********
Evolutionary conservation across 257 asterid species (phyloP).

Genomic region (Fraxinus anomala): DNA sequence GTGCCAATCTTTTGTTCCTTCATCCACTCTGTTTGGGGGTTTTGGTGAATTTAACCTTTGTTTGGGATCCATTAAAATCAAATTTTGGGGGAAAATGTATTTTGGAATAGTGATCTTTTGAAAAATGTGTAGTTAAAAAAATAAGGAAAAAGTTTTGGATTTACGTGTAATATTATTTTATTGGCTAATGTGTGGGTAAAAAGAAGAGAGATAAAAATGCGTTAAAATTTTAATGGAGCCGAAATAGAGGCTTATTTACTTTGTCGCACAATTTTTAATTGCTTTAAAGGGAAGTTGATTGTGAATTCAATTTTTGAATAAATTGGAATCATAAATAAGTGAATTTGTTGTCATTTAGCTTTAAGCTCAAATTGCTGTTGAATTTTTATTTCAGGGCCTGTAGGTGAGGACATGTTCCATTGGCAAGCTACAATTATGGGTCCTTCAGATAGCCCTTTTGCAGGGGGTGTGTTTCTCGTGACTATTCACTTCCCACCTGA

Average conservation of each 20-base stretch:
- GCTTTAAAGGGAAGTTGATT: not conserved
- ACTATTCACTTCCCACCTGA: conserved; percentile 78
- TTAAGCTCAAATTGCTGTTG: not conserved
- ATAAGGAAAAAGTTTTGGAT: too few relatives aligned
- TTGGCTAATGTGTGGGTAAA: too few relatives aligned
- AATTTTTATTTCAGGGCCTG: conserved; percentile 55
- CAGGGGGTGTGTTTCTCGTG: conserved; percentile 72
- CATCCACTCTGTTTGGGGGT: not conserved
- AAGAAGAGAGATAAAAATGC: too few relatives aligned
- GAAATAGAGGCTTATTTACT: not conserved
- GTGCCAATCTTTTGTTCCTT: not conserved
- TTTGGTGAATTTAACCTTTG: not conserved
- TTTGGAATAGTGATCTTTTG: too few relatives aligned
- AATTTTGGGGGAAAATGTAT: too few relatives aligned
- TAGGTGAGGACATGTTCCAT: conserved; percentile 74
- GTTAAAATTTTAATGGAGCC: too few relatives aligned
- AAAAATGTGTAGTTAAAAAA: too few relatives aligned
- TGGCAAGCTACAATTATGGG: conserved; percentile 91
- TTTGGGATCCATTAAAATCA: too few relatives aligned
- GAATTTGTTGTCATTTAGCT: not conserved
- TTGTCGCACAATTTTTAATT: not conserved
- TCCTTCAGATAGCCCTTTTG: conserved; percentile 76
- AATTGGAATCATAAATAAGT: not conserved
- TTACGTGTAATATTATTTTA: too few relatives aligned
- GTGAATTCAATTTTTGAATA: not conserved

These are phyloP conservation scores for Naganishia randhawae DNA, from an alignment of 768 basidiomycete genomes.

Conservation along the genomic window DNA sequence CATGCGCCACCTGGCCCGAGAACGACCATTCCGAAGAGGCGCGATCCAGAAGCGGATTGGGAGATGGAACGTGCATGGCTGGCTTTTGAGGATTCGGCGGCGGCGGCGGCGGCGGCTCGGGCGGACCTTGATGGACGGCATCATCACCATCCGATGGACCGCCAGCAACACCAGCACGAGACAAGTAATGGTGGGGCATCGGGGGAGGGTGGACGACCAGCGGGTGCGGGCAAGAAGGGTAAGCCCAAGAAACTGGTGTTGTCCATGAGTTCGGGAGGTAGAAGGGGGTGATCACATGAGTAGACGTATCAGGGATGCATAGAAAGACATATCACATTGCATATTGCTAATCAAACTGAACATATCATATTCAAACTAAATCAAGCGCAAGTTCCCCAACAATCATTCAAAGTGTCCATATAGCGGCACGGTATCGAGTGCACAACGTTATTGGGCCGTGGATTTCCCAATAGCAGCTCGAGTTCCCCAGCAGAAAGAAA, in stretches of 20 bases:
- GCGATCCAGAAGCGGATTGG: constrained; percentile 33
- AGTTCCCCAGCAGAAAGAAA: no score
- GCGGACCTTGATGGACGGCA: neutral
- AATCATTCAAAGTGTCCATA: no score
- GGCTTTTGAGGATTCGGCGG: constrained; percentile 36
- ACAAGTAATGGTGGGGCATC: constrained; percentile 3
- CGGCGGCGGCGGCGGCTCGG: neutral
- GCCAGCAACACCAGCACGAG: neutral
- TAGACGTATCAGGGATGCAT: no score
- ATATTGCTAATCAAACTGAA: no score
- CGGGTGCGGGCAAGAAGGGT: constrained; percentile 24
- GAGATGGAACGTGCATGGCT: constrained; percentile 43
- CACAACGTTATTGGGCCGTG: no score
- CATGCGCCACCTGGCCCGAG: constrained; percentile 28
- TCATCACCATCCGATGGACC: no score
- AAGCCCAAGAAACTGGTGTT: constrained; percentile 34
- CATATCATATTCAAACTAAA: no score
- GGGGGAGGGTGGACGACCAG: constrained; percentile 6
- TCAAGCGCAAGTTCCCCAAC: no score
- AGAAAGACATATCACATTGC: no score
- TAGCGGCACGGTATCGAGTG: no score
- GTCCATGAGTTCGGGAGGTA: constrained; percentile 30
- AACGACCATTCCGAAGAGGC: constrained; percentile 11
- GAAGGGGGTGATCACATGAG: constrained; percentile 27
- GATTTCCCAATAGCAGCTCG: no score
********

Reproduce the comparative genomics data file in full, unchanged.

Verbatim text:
Evolutionary conservation across 257 asterid species (phyloP).

Genomic region (Fraxinus anomala): DNA sequence GTGCCAATCTTTTGTTCCTTCATCCACTCTGTTTGGGGGTTTTGGTGAATTTAACCTTTGTTTGGGATCCATTAAAATCAAATTTTGGGGGAAAATGTATTTTGGAATAGTGATCTTTTGAAAAATGTGTAGTTAAAAAAATAAGGAAAAAGTTTTGGATTTACGTGTAATATTATTTTATTGGCTAATGTGTGGGTAAAAAGAAGAGAGATAAAAATGCGTTAAAATTTTAATGGAGCCGAAATAGAGGCTTATTTACTTTGTCGCACAATTTTTAATTGCTTTAAAGGGAAGTTGATTGTGAATTCAATTTTTGAATAAATTGGAATCATAAATAAGTGAATTTGTTGTCATTTAGCTTTAAGCTCAAATTGCTGTTGAATTTTTATTTCAGGGCCTGTAGGTGAGGACATGTTCCATTGGCAAGCTACAATTATGGGTCCTTCAGATAGCCCTTTTGCAGGGGGTGTGTTTCTCGTGACTATTCACTTCCCACCTGA

Average conservation of each 20-base stretch:
- GCTTTAAAGGGAAGTTGATT: not conserved
- ACTATTCACTTCCCACCTGA: conserved; percentile 78
- TTAAGCTCAAATTGCTGTTG: not conserved
- ATAAGGAAAAAGTTTTGGAT: too few relatives aligned
- TTGGCTAATGTGTGGGTAAA: too few relatives aligned
- AATTTTTATTTCAGGGCCTG: conserved; percentile 55
- CAGGGGGTGTGTTTCTCGTG: conserved; percentile 72
- CATCCACTCTGTTTGGGGGT: not conserved
- AAGAAGAGAGATAAAAATGC: too few relatives aligned
- GAAATAGAGGCTTATTTACT: not conserved
- GTGCCAATCTTTTGTTCCTT: not conserved
- TTTGGTGAATTTAACCTTTG: not conserved
- TTTGGAATAGTGATCTTTTG: too few relatives aligned
- AATTTTGGGGGAAAATGTAT: too few relatives aligned
- TAGGTGAGGACATGTTCCAT: conserved; percentile 74
- GTTAAAATTTTAATGGAGCC: too few relatives aligned
- AAAAATGTGTAGTTAAAAAA: too few relatives aligned
- TGGCAAGCTACAATTATGGG: conserved; percentile 91
- TTTGGGATCCATTAAAATCA: too few relatives aligned
- GAATTTGTTGTCATTTAGCT: not conserved
- TTGTCGCACAATTTTTAATT: not conserved
- TCCTTCAGATAGCCCTTTTG: conserved; percentile 76
- AATTGGAATCATAAATAAGT: not conserved
- TTACGTGTAATATTATTTTA: too few relatives aligned
- GTGAATTCAATTTTTGAATA: not conserved

These are phyloP conservation scores for Naganishia randhawae DNA, from an alignment of 768 basidiomycete genomes.

Conservation along the genomic window DNA sequence CATGCGCCACCTGGCCCGAGAACGACCATTCCGAAGAGGCGCGATCCAGAAGCGGATTGGGAGATGGAACGTGCATGGCTGGCTTTTGAGGATTCGGCGGCGGCGGCGGCGGCGGCTCGGGCGGACCTTGATGGACGGCATCATCACCATCCGATGGACCGCCAGCAACACCAGCACGAGACAAGTAATGGTGGGGCATCGGGGGAGGGTGGACGACCAGCGGGTGCGGGCAAGAAGGGTAAGCCCAAGAAACTGGTGTTGTCCATGAGTTCGGGAGGTAGAAGGGGGTGATCACATGAGTAGACGTATCAGGGATGCATAGAAAGACATATCACATTGCATATTGCTAATCAAACTGAACATATCATATTCAAACTAAATCAAGCGCAAGTTCCCCAACAATCATTCAAAGTGTCCATATAGCGGCACGGTATCGAGTGCACAACGTTATTGGGCCGTGGATTTCCCAATAGCAGCTCGAGTTCCCCAGCAGAAAGAAA, in stretches of 20 bases:
- GCGATCCAGAAGCGGATTGG: constrained; percentile 33
- AGTTCCCCAGCAGAAAGAAA: no score
- GCGGACCTTGATGGACGGCA: neutral
- AATCATTCAAAGTGTCCATA: no score
- GGCTTTTGAGGATTCGGCGG: constrained; percentile 36
- ACAAGTAATGGTGGGGCATC: constrained; percentile 3
- CGGCGGCGGCGGCGGCTCGG: neutral
- GCCAGCAACACCAGCACGAG: neutral
- TAGACGTATCAGGGATGCAT: no score
- ATATTGCTAATCAAACTGAA: no score
- CGGGTGCGGGCAAGAAGGGT: constrained; percentile 24
- GAGATGGAACGTGCATGGCT: constrained; percentile 43
- CACAACGTTATTGGGCCGTG: no score
- CATGCGCCACCTGGCCCGAG: constrained; percentile 28
- TCATCACCATCCGATGGACC: no score
- AAGCCCAAGAAACTGGTGTT: constrained; percentile 34
- CATATCATATTCAAACTAAA: no score
- GGGGGAGGGTGGACGACCAG: constrained; percentile 6
- TCAAGCGCAAGTTCCCCAAC: no score
- AGAAAGACATATCACATTGC: no score
- TAGCGGCACGGTATCGAGTG: no score
- GTCCATGAGTTCGGGAGGTA: constrained; percentile 30
- AACGACCATTCCGAAGAGGC: constrained; percentile 11
- GAAGGGGGTGATCACATGAG: constrained; percentile 27
- GATTTCCCAATAGCAGCTCG: no score